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Phillip Klein | Why coverage of ‘right-wing’ violence irritates conservatives

Earlier this week, NPR’s counterterrorism correspondent Dina Temple-Raston drew justifiable outrage from conservatives for engaging in the following on air speculation about the Boston Marathon bombing:

The thinking, as we’ve been reporting, is that this is a domestic or extremist attack. Again, this is not because – this has got to be this because officials can’t get away from this idea of timing. April is a big month for anti-government, right-wing folks. There’s the Columbine anniversary. There’s Hitler’s birthday. There’s the Oklahoma City bombing. There’s the assault on the Branch Davidian compound in Waco. And these are all rallying points for these kinds of extremist groups.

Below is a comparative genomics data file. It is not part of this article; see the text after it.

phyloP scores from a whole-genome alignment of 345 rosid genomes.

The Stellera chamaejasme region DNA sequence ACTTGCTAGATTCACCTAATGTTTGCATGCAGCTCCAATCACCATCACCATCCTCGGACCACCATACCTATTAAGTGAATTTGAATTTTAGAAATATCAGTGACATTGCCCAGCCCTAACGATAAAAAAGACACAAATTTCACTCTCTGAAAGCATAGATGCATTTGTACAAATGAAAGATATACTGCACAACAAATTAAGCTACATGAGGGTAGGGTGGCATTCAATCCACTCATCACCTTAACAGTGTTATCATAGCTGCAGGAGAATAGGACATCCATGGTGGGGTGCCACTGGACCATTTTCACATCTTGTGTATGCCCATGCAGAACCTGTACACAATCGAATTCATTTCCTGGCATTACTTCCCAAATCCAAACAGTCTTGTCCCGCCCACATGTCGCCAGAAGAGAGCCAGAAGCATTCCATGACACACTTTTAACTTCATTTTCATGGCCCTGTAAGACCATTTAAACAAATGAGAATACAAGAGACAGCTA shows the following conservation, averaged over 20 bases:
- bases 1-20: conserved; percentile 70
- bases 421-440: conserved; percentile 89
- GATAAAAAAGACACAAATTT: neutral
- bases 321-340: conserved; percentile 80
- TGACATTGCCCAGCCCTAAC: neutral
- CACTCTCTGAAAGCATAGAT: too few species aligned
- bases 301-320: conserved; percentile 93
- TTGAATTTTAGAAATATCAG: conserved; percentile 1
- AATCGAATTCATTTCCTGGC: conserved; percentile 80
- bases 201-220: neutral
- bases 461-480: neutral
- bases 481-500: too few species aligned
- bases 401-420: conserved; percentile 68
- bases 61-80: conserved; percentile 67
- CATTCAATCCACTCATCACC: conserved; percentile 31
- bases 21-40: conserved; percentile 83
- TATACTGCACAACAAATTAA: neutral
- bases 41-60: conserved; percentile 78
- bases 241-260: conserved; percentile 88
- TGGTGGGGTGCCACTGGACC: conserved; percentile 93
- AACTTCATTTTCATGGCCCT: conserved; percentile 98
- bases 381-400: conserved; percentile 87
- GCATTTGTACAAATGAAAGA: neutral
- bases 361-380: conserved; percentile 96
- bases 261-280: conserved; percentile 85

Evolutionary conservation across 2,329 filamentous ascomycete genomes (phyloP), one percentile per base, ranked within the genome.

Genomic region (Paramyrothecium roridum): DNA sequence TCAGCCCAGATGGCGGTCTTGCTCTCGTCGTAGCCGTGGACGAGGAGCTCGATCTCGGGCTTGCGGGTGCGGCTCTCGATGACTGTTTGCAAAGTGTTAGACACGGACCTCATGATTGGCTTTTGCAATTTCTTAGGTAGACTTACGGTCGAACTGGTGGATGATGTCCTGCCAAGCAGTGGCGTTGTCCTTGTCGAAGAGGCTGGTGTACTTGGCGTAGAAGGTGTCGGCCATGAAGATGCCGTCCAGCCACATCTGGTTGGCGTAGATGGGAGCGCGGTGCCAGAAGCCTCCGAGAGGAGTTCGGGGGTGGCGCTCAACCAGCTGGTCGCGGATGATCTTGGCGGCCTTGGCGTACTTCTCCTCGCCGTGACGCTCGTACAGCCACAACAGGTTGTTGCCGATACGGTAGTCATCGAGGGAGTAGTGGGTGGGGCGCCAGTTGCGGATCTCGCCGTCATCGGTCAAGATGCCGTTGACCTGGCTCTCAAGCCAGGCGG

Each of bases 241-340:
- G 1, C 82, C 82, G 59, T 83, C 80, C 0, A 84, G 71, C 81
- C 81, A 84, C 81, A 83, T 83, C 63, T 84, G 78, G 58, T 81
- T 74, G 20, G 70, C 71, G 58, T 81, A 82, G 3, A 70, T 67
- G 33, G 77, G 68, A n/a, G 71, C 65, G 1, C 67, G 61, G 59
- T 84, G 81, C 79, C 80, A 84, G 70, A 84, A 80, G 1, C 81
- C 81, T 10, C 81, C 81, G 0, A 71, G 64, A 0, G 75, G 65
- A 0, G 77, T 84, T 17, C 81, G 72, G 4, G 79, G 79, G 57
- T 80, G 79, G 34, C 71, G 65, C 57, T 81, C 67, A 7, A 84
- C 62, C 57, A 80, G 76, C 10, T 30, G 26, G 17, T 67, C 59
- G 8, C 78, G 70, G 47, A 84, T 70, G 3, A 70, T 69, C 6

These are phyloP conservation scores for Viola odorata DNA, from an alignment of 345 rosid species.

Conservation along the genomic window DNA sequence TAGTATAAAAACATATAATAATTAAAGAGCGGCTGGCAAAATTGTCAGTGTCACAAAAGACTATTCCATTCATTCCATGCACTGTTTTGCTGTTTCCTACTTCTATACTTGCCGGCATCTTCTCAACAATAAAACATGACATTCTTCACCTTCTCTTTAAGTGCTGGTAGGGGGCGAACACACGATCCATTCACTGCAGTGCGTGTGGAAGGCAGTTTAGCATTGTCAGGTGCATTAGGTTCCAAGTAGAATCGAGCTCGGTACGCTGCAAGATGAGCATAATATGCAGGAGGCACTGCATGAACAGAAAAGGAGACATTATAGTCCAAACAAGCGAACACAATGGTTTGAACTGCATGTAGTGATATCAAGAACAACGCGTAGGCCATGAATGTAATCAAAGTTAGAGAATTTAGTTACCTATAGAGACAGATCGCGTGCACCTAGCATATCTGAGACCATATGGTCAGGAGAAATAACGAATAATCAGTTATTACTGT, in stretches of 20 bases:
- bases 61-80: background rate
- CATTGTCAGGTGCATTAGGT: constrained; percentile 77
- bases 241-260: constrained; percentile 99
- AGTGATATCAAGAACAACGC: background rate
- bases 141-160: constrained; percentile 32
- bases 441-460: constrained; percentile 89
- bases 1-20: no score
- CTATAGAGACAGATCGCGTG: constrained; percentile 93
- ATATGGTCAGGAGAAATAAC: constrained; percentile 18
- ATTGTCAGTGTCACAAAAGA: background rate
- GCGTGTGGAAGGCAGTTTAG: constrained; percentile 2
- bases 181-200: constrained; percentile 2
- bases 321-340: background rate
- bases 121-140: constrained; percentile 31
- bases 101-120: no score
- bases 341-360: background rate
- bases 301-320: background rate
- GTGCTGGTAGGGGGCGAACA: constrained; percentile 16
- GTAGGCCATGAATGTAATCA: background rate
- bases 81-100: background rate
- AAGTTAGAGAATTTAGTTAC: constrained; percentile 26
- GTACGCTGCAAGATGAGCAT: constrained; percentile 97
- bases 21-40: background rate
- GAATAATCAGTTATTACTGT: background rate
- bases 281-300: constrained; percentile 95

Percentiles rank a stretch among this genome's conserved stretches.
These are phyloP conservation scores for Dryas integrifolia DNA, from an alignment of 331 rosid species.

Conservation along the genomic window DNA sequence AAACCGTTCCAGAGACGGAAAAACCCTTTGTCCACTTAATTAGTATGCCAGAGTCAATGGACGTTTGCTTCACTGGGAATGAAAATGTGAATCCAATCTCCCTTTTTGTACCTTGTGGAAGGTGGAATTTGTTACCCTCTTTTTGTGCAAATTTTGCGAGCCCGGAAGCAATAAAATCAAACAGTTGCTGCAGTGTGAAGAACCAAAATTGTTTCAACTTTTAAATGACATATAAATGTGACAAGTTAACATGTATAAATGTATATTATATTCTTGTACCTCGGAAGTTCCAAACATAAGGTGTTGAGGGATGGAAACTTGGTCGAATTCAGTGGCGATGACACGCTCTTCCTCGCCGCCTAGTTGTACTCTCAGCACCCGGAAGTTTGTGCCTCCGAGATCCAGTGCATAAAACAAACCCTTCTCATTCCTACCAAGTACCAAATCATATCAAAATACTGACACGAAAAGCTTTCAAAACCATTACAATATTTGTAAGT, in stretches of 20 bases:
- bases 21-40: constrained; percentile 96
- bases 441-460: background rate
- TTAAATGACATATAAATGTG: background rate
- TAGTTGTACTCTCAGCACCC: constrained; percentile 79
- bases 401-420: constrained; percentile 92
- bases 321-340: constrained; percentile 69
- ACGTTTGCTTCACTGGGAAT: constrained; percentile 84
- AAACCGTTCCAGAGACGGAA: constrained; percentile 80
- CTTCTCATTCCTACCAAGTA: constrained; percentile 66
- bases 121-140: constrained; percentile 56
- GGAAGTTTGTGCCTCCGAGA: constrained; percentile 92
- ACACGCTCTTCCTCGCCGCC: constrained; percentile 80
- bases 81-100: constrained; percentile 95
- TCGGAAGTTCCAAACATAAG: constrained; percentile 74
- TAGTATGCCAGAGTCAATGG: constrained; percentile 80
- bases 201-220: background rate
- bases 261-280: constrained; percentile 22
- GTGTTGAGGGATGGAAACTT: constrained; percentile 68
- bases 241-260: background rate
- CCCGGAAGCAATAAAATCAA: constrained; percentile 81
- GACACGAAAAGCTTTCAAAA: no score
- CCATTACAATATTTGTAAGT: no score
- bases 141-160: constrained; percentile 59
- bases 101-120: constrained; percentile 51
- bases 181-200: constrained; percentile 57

Clearly, Temple-Raston didn’t have much evidence to back up her theory and subsequent evidence has undermined her speculation. Further, her conflation of multiple events and ideological movements is particularly absurd. Last I checked, Nazism was not exactly about opposition to a strong role for government. Beyond this, I think the comment is worth revisiting to explain why it is that conservatives get so sensitive when members of the media leap to blame acts of violence on the “right wing.”


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